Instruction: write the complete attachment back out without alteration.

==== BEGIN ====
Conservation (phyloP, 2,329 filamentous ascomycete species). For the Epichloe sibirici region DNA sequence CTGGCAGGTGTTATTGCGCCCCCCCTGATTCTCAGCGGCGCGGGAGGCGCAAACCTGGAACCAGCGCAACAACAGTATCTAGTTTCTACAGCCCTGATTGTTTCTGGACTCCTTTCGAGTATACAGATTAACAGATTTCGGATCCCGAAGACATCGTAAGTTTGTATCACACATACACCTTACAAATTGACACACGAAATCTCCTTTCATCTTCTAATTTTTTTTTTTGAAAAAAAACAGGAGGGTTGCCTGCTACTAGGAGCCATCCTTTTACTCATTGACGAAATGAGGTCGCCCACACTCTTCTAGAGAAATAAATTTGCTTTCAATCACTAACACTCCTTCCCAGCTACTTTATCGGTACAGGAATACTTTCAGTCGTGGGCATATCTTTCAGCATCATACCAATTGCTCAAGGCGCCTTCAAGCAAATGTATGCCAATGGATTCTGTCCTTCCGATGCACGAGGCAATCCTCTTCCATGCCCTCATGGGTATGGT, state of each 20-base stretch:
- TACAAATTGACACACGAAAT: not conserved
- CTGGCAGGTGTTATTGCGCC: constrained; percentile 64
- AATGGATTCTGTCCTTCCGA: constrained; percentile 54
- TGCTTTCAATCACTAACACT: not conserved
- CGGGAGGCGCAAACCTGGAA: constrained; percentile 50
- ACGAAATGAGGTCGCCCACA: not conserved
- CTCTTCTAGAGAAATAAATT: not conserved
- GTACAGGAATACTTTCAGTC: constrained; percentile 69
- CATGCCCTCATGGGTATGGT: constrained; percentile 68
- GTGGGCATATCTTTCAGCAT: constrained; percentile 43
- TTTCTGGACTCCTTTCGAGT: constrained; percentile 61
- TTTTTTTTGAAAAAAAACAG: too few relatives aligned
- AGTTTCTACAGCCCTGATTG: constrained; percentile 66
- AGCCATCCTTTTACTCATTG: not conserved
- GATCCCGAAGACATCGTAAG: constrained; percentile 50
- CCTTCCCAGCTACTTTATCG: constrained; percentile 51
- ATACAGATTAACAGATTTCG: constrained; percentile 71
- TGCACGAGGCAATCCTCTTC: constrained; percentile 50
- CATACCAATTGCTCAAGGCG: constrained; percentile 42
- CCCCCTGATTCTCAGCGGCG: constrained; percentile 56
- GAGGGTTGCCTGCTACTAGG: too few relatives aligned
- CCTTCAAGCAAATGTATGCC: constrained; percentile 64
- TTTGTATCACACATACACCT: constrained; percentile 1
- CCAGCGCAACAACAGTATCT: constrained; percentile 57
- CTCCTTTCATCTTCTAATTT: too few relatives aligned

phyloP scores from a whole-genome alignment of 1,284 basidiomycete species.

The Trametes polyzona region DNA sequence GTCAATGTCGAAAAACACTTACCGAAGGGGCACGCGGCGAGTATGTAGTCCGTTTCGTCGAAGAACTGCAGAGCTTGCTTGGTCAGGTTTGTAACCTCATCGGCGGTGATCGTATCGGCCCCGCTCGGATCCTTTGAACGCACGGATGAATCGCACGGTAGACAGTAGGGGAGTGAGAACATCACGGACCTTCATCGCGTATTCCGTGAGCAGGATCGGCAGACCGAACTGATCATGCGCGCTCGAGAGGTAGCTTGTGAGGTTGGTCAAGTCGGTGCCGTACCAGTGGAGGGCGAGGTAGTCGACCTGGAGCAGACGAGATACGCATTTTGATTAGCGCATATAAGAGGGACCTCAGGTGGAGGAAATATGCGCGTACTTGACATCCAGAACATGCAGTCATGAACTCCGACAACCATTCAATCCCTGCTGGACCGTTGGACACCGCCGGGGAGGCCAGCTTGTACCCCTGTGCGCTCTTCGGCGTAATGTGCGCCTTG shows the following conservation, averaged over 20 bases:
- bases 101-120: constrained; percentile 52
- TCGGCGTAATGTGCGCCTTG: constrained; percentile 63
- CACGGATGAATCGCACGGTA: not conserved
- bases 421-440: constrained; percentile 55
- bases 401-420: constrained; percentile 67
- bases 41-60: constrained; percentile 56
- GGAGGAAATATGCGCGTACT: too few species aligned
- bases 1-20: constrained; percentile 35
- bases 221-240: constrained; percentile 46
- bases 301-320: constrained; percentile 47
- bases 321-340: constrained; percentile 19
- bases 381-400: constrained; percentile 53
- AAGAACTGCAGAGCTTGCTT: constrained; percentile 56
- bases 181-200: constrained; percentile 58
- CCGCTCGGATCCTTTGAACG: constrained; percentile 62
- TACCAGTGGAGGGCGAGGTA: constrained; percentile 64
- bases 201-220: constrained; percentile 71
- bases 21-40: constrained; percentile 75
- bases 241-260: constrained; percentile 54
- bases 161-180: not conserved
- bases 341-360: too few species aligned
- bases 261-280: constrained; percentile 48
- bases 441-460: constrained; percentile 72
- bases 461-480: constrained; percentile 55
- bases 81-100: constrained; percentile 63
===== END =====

Conservation (phyloP, 2,329 filamentous ascomycete species). For the Epichloe sibirici region DNA sequence CTGGCAGGTGTTATTGCGCCCCCCCTGATTCTCAGCGGCGCGGGAGGCGCAAACCTGGAACCAGCGCAACAACAGTATCTAGTTTCTACAGCCCTGATTGTTTCTGGACTCCTTTCGAGTATACAGATTAACAGATTTCGGATCCCGAAGACATCGTAAGTTTGTATCACACATACACCTTACAAATTGACACACGAAATCTCCTTTCATCTTCTAATTTTTTTTTTTGAAAAAAAACAGGAGGGTTGCCTGCTACTAGGAGCCATCCTTTTACTCATTGACGAAATGAGGTCGCCCACACTCTTCTAGAGAAATAAATTTGCTTTCAATCACTAACACTCCTTCCCAGCTACTTTATCGGTACAGGAATACTTTCAGTCGTGGGCATATCTTTCAGCATCATACCAATTGCTCAAGGCGCCTTCAAGCAAATGTATGCCAATGGATTCTGTCCTTCCGATGCACGAGGCAATCCTCTTCCATGCCCTCATGGGTATGGT, state of each 20-base stretch:
- TACAAATTGACACACGAAAT: not conserved
- CTGGCAGGTGTTATTGCGCC: constrained; percentile 64
- AATGGATTCTGTCCTTCCGA: constrained; percentile 54
- TGCTTTCAATCACTAACACT: not conserved
- CGGGAGGCGCAAACCTGGAA: constrained; percentile 50
- ACGAAATGAGGTCGCCCACA: not conserved
- CTCTTCTAGAGAAATAAATT: not conserved
- GTACAGGAATACTTTCAGTC: constrained; percentile 69
- CATGCCCTCATGGGTATGGT: constrained; percentile 68
- GTGGGCATATCTTTCAGCAT: constrained; percentile 43
- TTTCTGGACTCCTTTCGAGT: constrained; percentile 61
- TTTTTTTTGAAAAAAAACAG: too few relatives aligned
- AGTTTCTACAGCCCTGATTG: constrained; percentile 66
- AGCCATCCTTTTACTCATTG: not conserved
- GATCCCGAAGACATCGTAAG: constrained; percentile 50
- CCTTCCCAGCTACTTTATCG: constrained; percentile 51
- ATACAGATTAACAGATTTCG: constrained; percentile 71
- TGCACGAGGCAATCCTCTTC: constrained; percentile 50
- CATACCAATTGCTCAAGGCG: constrained; percentile 42
- CCCCCTGATTCTCAGCGGCG: constrained; percentile 56
- GAGGGTTGCCTGCTACTAGG: too few relatives aligned
- CCTTCAAGCAAATGTATGCC: constrained; percentile 64
- TTTGTATCACACATACACCT: constrained; percentile 1
- CCAGCGCAACAACAGTATCT: constrained; percentile 57
- CTCCTTTCATCTTCTAATTT: too few relatives aligned

phyloP scores from a whole-genome alignment of 1,284 basidiomycete species.

The Trametes polyzona region DNA sequence GTCAATGTCGAAAAACACTTACCGAAGGGGCACGCGGCGAGTATGTAGTCCGTTTCGTCGAAGAACTGCAGAGCTTGCTTGGTCAGGTTTGTAACCTCATCGGCGGTGATCGTATCGGCCCCGCTCGGATCCTTTGAACGCACGGATGAATCGCACGGTAGACAGTAGGGGAGTGAGAACATCACGGACCTTCATCGCGTATTCCGTGAGCAGGATCGGCAGACCGAACTGATCATGCGCGCTCGAGAGGTAGCTTGTGAGGTTGGTCAAGTCGGTGCCGTACCAGTGGAGGGCGAGGTAGTCGACCTGGAGCAGACGAGATACGCATTTTGATTAGCGCATATAAGAGGGACCTCAGGTGGAGGAAATATGCGCGTACTTGACATCCAGAACATGCAGTCATGAACTCCGACAACCATTCAATCCCTGCTGGACCGTTGGACACCGCCGGGGAGGCCAGCTTGTACCCCTGTGCGCTCTTCGGCGTAATGTGCGCCTTG shows the following conservation, averaged over 20 bases:
- bases 101-120: constrained; percentile 52
- TCGGCGTAATGTGCGCCTTG: constrained; percentile 63
- CACGGATGAATCGCACGGTA: not conserved
- bases 421-440: constrained; percentile 55
- bases 401-420: constrained; percentile 67
- bases 41-60: constrained; percentile 56
- GGAGGAAATATGCGCGTACT: too few species aligned
- bases 1-20: constrained; percentile 35
- bases 221-240: constrained; percentile 46
- bases 301-320: constrained; percentile 47
- bases 321-340: constrained; percentile 19
- bases 381-400: constrained; percentile 53
- AAGAACTGCAGAGCTTGCTT: constrained; percentile 56
- bases 181-200: constrained; percentile 58
- CCGCTCGGATCCTTTGAACG: constrained; percentile 62
- TACCAGTGGAGGGCGAGGTA: constrained; percentile 64
- bases 201-220: constrained; percentile 71
- bases 21-40: constrained; percentile 75
- bases 241-260: constrained; percentile 54
- bases 161-180: not conserved
- bases 341-360: too few species aligned
- bases 261-280: constrained; percentile 48
- bases 441-460: constrained; percentile 72
- bases 461-480: constrained; percentile 55
- bases 81-100: constrained; percentile 63